My first vehicle and first spring in Canada, 1976. (A University of Cape Town T-shirt)
Seems guilt is worse than reality. We take ourselves along with our mistakes into the months and even distant years of our future, regretting that the lessons we learned were at the expense of others, and presuming that a person still holds it against us, or at least feels that we still are somewhat unworthy of their affection, consideration, liking. The insecurities can debilitate. What if you, the one who was immature, unthinking, uncaring, wrong, were to run into the person so slighted, betrayed, injured, in the grocery store, the social gathering, the reunion? Or do we just shrug off the past, put it down to immature experience, and trust that the other person also just accepted that we each get bumped along by the progress of life?
There is a certain agony in me for the things I've said and done in the past. It comes up unexpectedly, and rides me awhile, and I churn over the incident and shake my head at myself and click my tongue and offer a prayer that I be forgiven by the person I've wronged, even as far back as forty or more years. Recall happens occasionally when driving, whether behind the wheel of a car or just in my power-chair. Recall happens when something in a movie, some phrase, some vision, some feeling surfaces to remind me that I once said or did something hurtful, selfish, egotistical. It happens not so that I'm depressed or rendered miserable as a general state of being, but rather as checks on my insight, as reference points by which I might not repeat the errors, like lessons needed to learn the map of my own potential. If only others hadn't been hurt!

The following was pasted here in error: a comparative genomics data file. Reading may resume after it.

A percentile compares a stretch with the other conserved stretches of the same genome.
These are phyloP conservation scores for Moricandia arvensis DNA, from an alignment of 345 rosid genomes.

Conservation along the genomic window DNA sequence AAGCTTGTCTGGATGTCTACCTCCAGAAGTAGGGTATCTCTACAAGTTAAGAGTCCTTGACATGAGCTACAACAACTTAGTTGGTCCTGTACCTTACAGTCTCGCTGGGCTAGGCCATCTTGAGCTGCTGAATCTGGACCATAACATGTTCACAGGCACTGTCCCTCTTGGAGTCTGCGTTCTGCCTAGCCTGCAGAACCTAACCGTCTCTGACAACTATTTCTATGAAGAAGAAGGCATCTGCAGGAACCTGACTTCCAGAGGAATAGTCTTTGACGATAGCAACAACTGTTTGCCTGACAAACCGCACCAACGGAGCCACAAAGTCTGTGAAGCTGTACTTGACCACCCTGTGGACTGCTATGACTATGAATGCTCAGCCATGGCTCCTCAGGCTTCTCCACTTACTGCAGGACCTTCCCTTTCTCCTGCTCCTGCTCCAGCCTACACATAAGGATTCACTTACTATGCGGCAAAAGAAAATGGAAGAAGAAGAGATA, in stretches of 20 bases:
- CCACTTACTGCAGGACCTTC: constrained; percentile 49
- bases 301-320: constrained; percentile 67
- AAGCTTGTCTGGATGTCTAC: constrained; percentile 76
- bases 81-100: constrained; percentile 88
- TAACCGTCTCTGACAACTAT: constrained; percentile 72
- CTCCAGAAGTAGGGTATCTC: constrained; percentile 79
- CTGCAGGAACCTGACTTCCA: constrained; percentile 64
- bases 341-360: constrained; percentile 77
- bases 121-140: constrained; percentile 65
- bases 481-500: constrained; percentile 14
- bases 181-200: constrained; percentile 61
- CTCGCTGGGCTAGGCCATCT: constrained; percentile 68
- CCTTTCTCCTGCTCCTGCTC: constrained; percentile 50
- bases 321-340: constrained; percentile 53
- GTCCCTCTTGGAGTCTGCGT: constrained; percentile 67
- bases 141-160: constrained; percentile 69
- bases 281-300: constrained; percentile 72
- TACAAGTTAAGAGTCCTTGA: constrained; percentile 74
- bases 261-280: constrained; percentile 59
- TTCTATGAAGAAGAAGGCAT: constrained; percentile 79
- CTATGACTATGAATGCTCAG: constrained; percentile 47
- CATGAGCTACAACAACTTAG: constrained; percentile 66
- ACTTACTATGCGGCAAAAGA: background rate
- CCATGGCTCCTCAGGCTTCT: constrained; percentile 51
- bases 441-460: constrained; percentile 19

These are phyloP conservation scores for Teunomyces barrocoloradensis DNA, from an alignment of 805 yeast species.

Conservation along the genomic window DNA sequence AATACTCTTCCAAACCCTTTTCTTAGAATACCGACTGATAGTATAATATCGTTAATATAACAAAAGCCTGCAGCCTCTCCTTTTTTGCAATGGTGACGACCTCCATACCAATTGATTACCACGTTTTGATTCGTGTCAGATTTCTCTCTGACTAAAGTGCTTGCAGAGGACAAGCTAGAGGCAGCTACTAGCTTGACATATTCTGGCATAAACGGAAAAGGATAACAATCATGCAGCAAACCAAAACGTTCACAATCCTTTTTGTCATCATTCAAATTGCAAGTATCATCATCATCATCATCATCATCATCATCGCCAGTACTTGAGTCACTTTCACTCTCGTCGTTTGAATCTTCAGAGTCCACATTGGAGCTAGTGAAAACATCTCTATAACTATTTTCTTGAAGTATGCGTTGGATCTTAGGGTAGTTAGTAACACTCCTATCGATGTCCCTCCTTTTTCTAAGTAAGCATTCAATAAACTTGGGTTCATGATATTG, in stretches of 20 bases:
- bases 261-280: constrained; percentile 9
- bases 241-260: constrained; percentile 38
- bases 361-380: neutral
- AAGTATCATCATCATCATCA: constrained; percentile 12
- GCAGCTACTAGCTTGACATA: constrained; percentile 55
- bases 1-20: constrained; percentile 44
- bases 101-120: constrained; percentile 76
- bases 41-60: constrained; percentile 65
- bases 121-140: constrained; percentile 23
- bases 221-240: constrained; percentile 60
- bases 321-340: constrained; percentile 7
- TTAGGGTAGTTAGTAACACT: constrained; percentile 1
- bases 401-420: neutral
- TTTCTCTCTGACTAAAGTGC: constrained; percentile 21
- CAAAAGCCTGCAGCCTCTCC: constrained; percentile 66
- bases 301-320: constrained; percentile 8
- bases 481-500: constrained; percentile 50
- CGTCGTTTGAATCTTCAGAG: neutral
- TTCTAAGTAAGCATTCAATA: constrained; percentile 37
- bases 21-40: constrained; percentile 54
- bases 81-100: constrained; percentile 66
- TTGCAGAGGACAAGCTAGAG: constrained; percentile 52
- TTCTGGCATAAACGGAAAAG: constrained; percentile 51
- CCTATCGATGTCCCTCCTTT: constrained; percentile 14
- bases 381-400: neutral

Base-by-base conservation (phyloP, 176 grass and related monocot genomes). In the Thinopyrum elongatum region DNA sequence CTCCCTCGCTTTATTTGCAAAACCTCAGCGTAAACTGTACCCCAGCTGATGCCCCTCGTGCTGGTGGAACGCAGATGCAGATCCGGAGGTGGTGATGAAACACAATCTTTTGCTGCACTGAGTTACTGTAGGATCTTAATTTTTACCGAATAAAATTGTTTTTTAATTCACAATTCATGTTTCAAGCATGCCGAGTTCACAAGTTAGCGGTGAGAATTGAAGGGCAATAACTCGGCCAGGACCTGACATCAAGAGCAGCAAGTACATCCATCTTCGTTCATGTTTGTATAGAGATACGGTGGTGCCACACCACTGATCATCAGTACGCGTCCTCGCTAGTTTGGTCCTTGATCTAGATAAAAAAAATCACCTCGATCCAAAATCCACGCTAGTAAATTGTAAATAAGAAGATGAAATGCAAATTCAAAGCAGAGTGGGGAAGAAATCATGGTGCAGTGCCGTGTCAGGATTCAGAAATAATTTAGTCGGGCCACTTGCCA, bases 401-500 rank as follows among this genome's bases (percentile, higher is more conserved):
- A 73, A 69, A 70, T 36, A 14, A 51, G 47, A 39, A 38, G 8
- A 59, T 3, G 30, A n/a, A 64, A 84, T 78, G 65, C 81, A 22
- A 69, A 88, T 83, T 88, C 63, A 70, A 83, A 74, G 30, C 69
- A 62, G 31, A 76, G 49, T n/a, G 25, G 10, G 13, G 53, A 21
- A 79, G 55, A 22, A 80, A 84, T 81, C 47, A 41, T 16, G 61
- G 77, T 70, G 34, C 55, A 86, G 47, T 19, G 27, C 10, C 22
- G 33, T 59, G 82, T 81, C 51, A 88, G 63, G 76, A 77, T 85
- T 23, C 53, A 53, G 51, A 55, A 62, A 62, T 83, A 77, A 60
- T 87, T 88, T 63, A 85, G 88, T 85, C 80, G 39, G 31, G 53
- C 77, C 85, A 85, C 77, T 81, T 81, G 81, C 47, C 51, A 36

One such lesson occurred back in early '76. Behind the wheel of my new V8 Dodge caravan, the gravel of the Northern Ontario back-road churning up and spitting rocks beneath the tires of the speeding vehicle, I selfishly showed off some of my driving skills. Two women and a young man roughly my own age were my passengers. No seat belts in the back, those days. The man's wife became progressively uncertain, and eventually over-stressed or emboldened to secure our lives, asked me to slow down. She must have had to repeat herself several times, since the moment that I still regret is when I actually, in my 24 year old arrogance, looked at her and barked, "Shut up. I know what I'm doing!" Virtually immediately, as is my wont, I examined my rude outburst. But too late. Perhaps I even slowed down a smidgen. Perhaps I even sped up a bit. But the damage was done. I do not recall if I apologised. The relationship between the couple and me was forever tainted, I felt. I had not only growled; I might as well have bitten. My apology, now, is very late.
Cannot tell you how many times I have mentally rerun that road. I could almost, some 35 years later, find the precise spot on the slip-sliding surface where I said it. But lest this sound too self-conscious, I mention it as but part of the great meteorological soup of ingredients that are within anyone's makeup. We are the sum of all the parts. I happen simply just to keep agitating at the stuff in my own stew. And each peppercorn can pack a punch, if chewed all by itself. Nor do I hereby suggest that anyone spend one's time invested in the past rather than the present; the point is, when the past surfaces in the present it is worth within that 'now' truthfully to examine that moment of the past, or why did it surface?
So, 35 years later, I happened today to make contact with the lady and her husband in question, and in relating the event received this precise wording: "We chuckled as we can't recall the driving event as u do." Wow! Goes to show; we are own worst enemies, ha! Now, what about...?